Sunday, November 13, 2016

The Red Poppy and Remembrance

1. Poppy Appeal collection display 2016
(Bransty Royal British Legion, Whitehaven, Cumbria)
2. Large poppy on cemetery entrance gates
(Whitehaven Cemetery, Cumbria) 
3. The red poppy and the CWGC Cross of Sacrifice
(Whitehaven Cemetery, Cumbria)
4. Commonwealth War Graves Commission Cross of Sacrifice
(With poppy wreath and some war graves behind)
Whitehaven Cemetery, Cumbria
The red poppy of Remembrance 

The remembrance poppy was inspired by the 1915 war poem 'In Flanders Fields' by the Canadian doctor, Lieutenant-Colonel John McCrae. In 1918 an American YWCA volunteer, Moina Michael, used John McCrae's poem to write one of her own ('We Shall Keep the Faith') and conceived the idea of wearing a poppy as a symbol of remembrance. She began selling silk poppies as a way to raise funds for disabled ex-service personnel.

In 1921 the poppy was adopted as the symbol of remembrance by the American Legion Auxiliary and also by the Earl Haig Fund which developed into what is now the Royal British Legion. Each year the R.B.L. has a poppy appeal at Remembrance time which coincides with Armistice Day and Remembrance Sunday.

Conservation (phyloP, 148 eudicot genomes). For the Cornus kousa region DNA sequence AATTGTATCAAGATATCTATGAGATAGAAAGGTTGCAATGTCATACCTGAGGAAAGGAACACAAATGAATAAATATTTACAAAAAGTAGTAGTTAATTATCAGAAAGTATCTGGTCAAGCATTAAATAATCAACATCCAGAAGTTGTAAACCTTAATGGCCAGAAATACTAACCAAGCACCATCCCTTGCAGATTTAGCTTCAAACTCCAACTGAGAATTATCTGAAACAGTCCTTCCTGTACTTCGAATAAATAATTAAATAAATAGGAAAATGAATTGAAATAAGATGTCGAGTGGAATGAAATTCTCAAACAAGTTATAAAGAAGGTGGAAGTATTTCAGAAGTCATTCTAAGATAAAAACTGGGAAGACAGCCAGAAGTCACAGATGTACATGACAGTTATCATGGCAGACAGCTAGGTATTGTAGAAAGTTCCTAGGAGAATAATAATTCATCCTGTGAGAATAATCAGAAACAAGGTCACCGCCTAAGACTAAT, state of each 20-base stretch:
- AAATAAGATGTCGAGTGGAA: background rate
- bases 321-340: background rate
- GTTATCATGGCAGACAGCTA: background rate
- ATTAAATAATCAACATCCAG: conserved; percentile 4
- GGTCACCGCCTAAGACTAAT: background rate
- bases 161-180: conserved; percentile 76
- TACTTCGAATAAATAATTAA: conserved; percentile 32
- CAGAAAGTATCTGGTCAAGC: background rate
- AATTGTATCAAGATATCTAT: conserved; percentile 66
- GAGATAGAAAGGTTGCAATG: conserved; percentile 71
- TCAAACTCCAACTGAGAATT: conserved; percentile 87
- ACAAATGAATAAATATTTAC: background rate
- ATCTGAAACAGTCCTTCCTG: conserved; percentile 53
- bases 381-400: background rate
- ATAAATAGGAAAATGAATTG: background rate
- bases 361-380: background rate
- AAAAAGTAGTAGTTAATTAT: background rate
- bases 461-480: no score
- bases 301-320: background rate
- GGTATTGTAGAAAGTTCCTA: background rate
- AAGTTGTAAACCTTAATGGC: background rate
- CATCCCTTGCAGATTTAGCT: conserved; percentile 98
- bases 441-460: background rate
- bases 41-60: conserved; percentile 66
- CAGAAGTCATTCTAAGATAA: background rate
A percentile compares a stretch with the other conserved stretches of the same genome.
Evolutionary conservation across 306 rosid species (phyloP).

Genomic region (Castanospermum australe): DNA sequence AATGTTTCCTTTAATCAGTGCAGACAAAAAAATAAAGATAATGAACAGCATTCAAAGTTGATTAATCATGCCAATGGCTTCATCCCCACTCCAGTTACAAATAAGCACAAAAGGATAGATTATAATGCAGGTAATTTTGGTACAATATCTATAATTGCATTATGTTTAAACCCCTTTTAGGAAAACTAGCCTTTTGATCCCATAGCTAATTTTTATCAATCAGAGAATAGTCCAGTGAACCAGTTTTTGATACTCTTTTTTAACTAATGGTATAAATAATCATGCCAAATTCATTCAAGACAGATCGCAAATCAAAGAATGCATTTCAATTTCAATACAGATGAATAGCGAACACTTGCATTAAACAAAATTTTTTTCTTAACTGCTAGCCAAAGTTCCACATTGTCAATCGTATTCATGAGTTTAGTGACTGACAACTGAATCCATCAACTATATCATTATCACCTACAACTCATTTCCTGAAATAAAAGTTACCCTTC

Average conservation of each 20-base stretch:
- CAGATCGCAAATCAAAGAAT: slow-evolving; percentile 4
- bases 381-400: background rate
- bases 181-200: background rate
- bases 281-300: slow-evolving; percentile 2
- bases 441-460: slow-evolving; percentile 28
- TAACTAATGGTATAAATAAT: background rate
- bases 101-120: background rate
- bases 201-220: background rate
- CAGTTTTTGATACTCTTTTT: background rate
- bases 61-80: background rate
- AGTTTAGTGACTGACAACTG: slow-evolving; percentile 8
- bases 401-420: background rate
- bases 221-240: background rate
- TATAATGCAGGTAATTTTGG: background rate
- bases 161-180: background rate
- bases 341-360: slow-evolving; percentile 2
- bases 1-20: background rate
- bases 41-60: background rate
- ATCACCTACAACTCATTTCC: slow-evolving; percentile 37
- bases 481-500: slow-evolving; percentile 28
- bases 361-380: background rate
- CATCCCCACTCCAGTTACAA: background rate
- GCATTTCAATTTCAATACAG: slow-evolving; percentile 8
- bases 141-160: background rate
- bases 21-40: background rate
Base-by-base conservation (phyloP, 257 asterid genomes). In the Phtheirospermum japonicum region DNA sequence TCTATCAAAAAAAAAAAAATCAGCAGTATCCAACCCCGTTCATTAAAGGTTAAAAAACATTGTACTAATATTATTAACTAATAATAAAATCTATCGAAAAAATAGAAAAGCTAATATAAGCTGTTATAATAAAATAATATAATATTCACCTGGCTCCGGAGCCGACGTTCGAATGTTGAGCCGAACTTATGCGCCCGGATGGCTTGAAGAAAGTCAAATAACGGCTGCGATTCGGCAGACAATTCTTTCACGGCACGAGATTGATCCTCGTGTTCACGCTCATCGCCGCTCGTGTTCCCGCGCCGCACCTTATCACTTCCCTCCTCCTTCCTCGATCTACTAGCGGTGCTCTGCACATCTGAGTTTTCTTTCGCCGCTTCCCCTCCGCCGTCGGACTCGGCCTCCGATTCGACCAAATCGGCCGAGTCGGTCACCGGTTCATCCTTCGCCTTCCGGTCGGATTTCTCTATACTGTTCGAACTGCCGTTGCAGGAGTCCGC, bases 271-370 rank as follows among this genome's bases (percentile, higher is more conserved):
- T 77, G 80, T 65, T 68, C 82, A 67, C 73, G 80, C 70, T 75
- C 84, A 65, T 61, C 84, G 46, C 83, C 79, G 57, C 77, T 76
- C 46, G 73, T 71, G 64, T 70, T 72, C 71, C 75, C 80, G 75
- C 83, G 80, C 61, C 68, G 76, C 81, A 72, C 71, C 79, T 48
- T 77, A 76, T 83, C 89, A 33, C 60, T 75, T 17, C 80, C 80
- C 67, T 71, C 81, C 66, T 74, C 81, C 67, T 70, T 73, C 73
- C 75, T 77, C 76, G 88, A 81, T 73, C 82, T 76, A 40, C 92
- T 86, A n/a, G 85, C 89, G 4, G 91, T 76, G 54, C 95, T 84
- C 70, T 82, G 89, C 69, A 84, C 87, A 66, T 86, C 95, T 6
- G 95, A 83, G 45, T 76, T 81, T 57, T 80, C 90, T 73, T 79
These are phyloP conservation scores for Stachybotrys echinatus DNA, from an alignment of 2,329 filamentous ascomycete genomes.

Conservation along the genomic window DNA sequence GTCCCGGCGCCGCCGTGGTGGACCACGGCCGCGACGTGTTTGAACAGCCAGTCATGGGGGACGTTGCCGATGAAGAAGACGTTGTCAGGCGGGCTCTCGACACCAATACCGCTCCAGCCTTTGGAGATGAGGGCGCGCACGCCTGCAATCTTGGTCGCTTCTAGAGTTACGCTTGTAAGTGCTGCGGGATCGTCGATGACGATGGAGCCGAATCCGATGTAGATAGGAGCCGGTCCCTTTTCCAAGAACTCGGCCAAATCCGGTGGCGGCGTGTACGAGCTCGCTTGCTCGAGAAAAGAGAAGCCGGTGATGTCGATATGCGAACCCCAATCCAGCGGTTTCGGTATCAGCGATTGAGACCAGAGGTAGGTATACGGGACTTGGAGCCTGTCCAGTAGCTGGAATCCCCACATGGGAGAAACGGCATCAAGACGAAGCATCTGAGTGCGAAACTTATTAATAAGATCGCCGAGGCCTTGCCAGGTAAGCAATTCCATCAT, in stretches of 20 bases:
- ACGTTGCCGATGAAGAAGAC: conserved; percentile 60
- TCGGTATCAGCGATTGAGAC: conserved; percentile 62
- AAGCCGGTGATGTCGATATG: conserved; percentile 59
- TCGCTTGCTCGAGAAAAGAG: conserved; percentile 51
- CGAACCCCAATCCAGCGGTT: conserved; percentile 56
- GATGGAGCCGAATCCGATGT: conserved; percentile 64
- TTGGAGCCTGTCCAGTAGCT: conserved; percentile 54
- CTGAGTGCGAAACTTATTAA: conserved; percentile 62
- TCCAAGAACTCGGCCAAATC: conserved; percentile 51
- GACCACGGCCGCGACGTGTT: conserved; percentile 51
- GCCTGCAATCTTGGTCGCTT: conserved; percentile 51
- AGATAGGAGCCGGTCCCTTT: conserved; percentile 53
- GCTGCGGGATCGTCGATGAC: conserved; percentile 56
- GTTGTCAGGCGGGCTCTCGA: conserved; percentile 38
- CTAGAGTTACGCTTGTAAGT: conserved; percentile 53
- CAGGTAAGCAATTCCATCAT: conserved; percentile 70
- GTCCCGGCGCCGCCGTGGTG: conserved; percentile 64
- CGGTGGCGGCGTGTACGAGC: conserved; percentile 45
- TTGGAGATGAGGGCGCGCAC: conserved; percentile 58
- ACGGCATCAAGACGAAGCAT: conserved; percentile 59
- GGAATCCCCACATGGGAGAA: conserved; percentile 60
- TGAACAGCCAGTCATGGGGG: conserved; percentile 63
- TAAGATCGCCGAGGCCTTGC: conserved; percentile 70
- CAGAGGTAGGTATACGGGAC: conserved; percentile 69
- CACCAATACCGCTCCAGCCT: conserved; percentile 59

Many people still assocaiate the red poppy and Remembrance with the fallen of the two World Wars. Although this remains important to the R.B.L., for 2016 the Legion wishes to wants to raise awareness of a new generation of veterans and Service personnel that needs its support.

For further information click on 'Comments' below
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3 Comments:

Blogger ritsonvaljos said...

The Royal British Legion annual poppy appeal

The annual poppy appeal is the Royal British Legion’s largest fundraising campaign. It tends to open at the end of October and has its climax with the commemoration of Armistice Day (11 November) and Remembrance Sunday. The funds raised help to support the organisation’s work in supporting the Armed Forces Community. Throughout Britain, the Commonwealth and some other countries wear the paper or cloth poppy as a symbol of Remembrance – that is the fallen service men and women who have died in the two World Wars and other conflicts since 1945. There are also poppy crosses to place of the graves of family and friends, car stickers and enamel badges.